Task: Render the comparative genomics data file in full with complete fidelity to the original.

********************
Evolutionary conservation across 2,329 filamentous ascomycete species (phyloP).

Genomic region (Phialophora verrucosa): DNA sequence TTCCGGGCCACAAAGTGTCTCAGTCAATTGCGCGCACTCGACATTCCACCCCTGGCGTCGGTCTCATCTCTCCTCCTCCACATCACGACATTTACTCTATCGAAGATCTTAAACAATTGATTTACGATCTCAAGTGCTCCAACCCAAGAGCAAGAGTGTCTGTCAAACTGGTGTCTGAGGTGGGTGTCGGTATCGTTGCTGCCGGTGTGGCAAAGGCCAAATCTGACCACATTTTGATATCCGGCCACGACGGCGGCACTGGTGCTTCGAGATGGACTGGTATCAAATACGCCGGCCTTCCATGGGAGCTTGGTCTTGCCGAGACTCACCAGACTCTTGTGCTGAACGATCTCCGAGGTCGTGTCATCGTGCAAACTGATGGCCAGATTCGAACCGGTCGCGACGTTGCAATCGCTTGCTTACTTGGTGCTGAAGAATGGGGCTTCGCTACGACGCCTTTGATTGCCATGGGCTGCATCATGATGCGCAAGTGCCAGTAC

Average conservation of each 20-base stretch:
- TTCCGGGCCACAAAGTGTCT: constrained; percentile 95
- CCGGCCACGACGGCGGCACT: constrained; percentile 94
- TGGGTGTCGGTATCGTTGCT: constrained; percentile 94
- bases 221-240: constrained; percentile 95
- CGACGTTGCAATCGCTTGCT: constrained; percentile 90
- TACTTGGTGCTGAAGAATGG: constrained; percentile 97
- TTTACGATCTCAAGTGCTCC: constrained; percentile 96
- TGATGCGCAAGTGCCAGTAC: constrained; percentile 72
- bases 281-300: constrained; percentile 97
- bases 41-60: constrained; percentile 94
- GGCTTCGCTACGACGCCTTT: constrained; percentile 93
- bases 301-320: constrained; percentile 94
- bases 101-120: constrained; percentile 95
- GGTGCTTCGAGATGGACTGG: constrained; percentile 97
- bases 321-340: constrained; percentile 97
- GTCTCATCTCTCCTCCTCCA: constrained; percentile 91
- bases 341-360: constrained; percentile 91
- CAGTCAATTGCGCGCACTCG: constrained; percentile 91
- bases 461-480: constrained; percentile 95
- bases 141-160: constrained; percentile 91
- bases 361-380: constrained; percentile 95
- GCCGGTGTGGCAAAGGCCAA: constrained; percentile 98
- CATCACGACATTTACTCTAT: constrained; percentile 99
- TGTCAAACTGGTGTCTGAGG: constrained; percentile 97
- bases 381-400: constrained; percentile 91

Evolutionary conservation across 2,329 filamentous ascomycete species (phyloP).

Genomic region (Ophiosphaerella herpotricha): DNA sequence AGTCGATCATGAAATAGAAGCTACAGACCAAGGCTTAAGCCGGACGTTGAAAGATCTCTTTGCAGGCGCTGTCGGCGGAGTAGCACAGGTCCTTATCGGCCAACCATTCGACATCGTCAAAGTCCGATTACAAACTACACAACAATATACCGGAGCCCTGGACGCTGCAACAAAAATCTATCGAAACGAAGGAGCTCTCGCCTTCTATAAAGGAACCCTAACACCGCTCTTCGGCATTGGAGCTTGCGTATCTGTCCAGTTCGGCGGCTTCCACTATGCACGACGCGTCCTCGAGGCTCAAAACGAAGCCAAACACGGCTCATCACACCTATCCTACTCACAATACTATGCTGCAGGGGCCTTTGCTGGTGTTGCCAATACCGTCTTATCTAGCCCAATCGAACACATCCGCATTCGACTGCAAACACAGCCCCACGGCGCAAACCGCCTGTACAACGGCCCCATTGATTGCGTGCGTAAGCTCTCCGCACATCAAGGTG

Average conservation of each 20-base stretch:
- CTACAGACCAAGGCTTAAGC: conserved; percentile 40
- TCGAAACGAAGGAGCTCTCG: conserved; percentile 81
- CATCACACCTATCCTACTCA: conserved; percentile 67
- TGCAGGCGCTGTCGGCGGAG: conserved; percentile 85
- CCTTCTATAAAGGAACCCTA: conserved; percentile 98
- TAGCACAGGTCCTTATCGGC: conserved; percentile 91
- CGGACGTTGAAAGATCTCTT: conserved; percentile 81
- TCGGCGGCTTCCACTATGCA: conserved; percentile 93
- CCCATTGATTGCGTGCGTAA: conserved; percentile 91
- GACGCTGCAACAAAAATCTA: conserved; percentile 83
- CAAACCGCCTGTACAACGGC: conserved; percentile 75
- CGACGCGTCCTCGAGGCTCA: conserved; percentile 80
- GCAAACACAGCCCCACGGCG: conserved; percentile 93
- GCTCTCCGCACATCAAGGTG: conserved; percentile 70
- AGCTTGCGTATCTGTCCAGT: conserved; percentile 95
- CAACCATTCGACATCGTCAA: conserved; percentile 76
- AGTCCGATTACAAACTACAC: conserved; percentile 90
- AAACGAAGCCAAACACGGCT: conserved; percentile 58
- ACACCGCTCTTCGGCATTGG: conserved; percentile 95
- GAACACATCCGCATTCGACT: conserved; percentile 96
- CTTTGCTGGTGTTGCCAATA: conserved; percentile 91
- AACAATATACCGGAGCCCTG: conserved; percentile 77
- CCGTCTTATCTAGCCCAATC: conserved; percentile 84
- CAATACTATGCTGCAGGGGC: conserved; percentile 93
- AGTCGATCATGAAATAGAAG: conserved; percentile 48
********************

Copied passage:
Evolutionary conservation across 2,329 filamentous ascomycete species (phyloP).

Genomic region (Phialophora verrucosa): DNA sequence TTCCGGGCCACAAAGTGTCTCAGTCAATTGCGCGCACTCGACATTCCACCCCTGGCGTCGGTCTCATCTCTCCTCCTCCACATCACGACATTTACTCTATCGAAGATCTTAAACAATTGATTTACGATCTCAAGTGCTCCAACCCAAGAGCAAGAGTGTCTGTCAAACTGGTGTCTGAGGTGGGTGTCGGTATCGTTGCTGCCGGTGTGGCAAAGGCCAAATCTGACCACATTTTGATATCCGGCCACGACGGCGGCACTGGTGCTTCGAGATGGACTGGTATCAAATACGCCGGCCTTCCATGGGAGCTTGGTCTTGCCGAGACTCACCAGACTCTTGTGCTGAACGATCTCCGAGGTCGTGTCATCGTGCAAACTGATGGCCAGATTCGAACCGGTCGCGACGTTGCAATCGCTTGCTTACTTGGTGCTGAAGAATGGGGCTTCGCTACGACGCCTTTGATTGCCATGGGCTGCATCATGATGCGCAAGTGCCAGTAC

Average conservation of each 20-base stretch:
- TTCCGGGCCACAAAGTGTCT: constrained; percentile 95
- CCGGCCACGACGGCGGCACT: constrained; percentile 94
- TGGGTGTCGGTATCGTTGCT: constrained; percentile 94
- bases 221-240: constrained; percentile 95
- CGACGTTGCAATCGCTTGCT: constrained; percentile 90
- TACTTGGTGCTGAAGAATGG: constrained; percentile 97
- TTTACGATCTCAAGTGCTCC: constrained; percentile 96
- TGATGCGCAAGTGCCAGTAC: constrained; percentile 72
- bases 281-300: constrained; percentile 97
- bases 41-60: constrained; percentile 94
- GGCTTCGCTACGACGCCTTT: constrained; percentile 93
- bases 301-320: constrained; percentile 94
- bases 101-120: constrained; percentile 95
- GGTGCTTCGAGATGGACTGG: constrained; percentile 97
- bases 321-340: constrained; percentile 97
- GTCTCATCTCTCCTCCTCCA: constrained; percentile 91
- bases 341-360: constrained; percentile 91
- CAGTCAATTGCGCGCACTCG: constrained; percentile 91
- bases 461-480: constrained; percentile 95
- bases 141-160: constrained; percentile 91
- bases 361-380: constrained; percentile 95
- GCCGGTGTGGCAAAGGCCAA: constrained; percentile 98
- CATCACGACATTTACTCTAT: constrained; percentile 99
- TGTCAAACTGGTGTCTGAGG: constrained; percentile 97
- bases 381-400: constrained; percentile 91

Evolutionary conservation across 2,329 filamentous ascomycete species (phyloP).

Genomic region (Ophiosphaerella herpotricha): DNA sequence AGTCGATCATGAAATAGAAGCTACAGACCAAGGCTTAAGCCGGACGTTGAAAGATCTCTTTGCAGGCGCTGTCGGCGGAGTAGCACAGGTCCTTATCGGCCAACCATTCGACATCGTCAAAGTCCGATTACAAACTACACAACAATATACCGGAGCCCTGGACGCTGCAACAAAAATCTATCGAAACGAAGGAGCTCTCGCCTTCTATAAAGGAACCCTAACACCGCTCTTCGGCATTGGAGCTTGCGTATCTGTCCAGTTCGGCGGCTTCCACTATGCACGACGCGTCCTCGAGGCTCAAAACGAAGCCAAACACGGCTCATCACACCTATCCTACTCACAATACTATGCTGCAGGGGCCTTTGCTGGTGTTGCCAATACCGTCTTATCTAGCCCAATCGAACACATCCGCATTCGACTGCAAACACAGCCCCACGGCGCAAACCGCCTGTACAACGGCCCCATTGATTGCGTGCGTAAGCTCTCCGCACATCAAGGTG

Average conservation of each 20-base stretch:
- CTACAGACCAAGGCTTAAGC: conserved; percentile 40
- TCGAAACGAAGGAGCTCTCG: conserved; percentile 81
- CATCACACCTATCCTACTCA: conserved; percentile 67
- TGCAGGCGCTGTCGGCGGAG: conserved; percentile 85
- CCTTCTATAAAGGAACCCTA: conserved; percentile 98
- TAGCACAGGTCCTTATCGGC: conserved; percentile 91
- CGGACGTTGAAAGATCTCTT: conserved; percentile 81
- TCGGCGGCTTCCACTATGCA: conserved; percentile 93
- CCCATTGATTGCGTGCGTAA: conserved; percentile 91
- GACGCTGCAACAAAAATCTA: conserved; percentile 83
- CAAACCGCCTGTACAACGGC: conserved; percentile 75
- CGACGCGTCCTCGAGGCTCA: conserved; percentile 80
- GCAAACACAGCCCCACGGCG: conserved; percentile 93
- GCTCTCCGCACATCAAGGTG: conserved; percentile 70
- AGCTTGCGTATCTGTCCAGT: conserved; percentile 95
- CAACCATTCGACATCGTCAA: conserved; percentile 76
- AGTCCGATTACAAACTACAC: conserved; percentile 90
- AAACGAAGCCAAACACGGCT: conserved; percentile 58
- ACACCGCTCTTCGGCATTGG: conserved; percentile 95
- GAACACATCCGCATTCGACT: conserved; percentile 96
- CTTTGCTGGTGTTGCCAATA: conserved; percentile 91
- AACAATATACCGGAGCCCTG: conserved; percentile 77
- CCGTCTTATCTAGCCCAATC: conserved; percentile 84
- CAATACTATGCTGCAGGGGC: conserved; percentile 93
- AGTCGATCATGAAATAGAAG: conserved; percentile 48